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For the major cities in the Northeast, the last two decades have been a renaissance. Cities like Boston, New York City, Philadelphia, and Washington are deep within the process of being reshaped and rebuilt. In the case of Philadelphia, luxury high-rise apartments and condos were suddenly appearing everywhere in and around Center City.

The market value of real estate in Philadelphia and the other Northeastern cities was climbing by the day and there appeared to be no end in sight as prices skyrocketed. Apartments, condos, and brownstones were selling in the millions of dollars in some cases and there was a frenzy to buy them before prices got even higher.

It seemed as though millennials, those between the ages of 23 and 38, were especially aware of the advantages of living in an urban center. Number one on the list of advantages was the close proximity to the corporate center where they might work. No longer were they forced to deal everyday with the extra time and stress of the morning and evening commute. After all, you could exit the door of your luxury high-rise and the best advantages of the city were within walking distance. You didn’t need a car with all the expenses of parking and if necessary you could hail a taxi to access the theater, restaurants, or museums.

Millennials were not the only age group joining this social and cultural shift toward city life. Retirees that normally downsize anyway, now considered the convenience of being able to walk to their favorite corner deli, coffee shop, or ornate public library. Nothing better than sitting at a quaint table at your favorite outdoor Paris-like cafe and enjoying a summer day.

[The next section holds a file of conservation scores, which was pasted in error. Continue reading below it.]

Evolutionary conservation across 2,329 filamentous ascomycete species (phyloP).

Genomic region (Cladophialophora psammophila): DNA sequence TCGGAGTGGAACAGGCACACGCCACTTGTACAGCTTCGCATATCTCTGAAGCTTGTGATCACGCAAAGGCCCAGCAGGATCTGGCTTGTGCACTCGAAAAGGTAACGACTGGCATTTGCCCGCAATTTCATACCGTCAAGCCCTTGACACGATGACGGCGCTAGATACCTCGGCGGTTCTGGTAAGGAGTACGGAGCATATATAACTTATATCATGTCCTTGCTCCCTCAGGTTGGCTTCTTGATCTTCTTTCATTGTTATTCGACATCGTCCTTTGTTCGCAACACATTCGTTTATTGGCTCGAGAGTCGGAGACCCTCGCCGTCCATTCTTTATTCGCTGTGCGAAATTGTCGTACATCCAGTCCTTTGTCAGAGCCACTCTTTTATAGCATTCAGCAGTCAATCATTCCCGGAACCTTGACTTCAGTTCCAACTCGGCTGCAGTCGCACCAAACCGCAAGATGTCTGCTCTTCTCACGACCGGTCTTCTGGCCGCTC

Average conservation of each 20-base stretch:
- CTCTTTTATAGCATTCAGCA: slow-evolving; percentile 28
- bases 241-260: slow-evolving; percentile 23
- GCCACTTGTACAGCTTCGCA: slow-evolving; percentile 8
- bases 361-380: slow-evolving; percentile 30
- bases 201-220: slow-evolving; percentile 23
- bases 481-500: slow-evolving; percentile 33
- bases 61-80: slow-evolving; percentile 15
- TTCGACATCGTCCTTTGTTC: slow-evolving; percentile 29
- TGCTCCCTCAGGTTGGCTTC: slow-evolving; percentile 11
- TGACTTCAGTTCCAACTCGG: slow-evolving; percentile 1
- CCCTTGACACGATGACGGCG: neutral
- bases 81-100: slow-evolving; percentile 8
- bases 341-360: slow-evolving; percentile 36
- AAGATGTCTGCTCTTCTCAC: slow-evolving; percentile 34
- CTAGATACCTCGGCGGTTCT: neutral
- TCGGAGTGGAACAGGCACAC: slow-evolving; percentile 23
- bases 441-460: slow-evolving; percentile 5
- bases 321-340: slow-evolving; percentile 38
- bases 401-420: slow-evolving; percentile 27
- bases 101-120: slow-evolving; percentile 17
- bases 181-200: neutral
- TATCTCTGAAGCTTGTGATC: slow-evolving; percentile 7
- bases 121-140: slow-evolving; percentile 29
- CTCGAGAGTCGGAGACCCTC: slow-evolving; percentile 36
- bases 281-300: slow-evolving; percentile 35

It all appeared good… then came the pandemic of 2020

The concern and anxiety generated by COVID-19 is causing people to rethink the idea of living in a crowded city or even the close suburbs for that matter. From the beginning of this pandemic it was clear that cities were at the epicenter of the virus outbreak. As the number of cases reached hundreds of thousands and deaths climbed into the tens of thousands, cities were clearly not the place to be. It was evident that the population density within a small geographic area became a feeding ground for the virus. Historically, here in the United States, epidemics like cholera and influenza have played a big role in shaping where and how people live.

Now, what might all this mean for Lebanon County?

First, let’s examine the pandemic related factors affecting those that are presently living and working in the city. It is important to consider that a substantial number of city workers were surprisingly successful at continuing their job responsibilities remotely via the internet during this pandemic. As a result, many corporate executives are now considering continuing and improving this shift to remote working platforms. Employees may be required to attend meetings at the corporate office monthly, but even group meetings can be accomplished online. The cost savings for a corporation with offices in a city like Philadelphia is substantial, beginning with reduced cost of expensive urban square footage that they no longer need for employees working at home. This new home working arrangement makes moving to the western counties of Pennsylvania even more likely for those that can afford to move.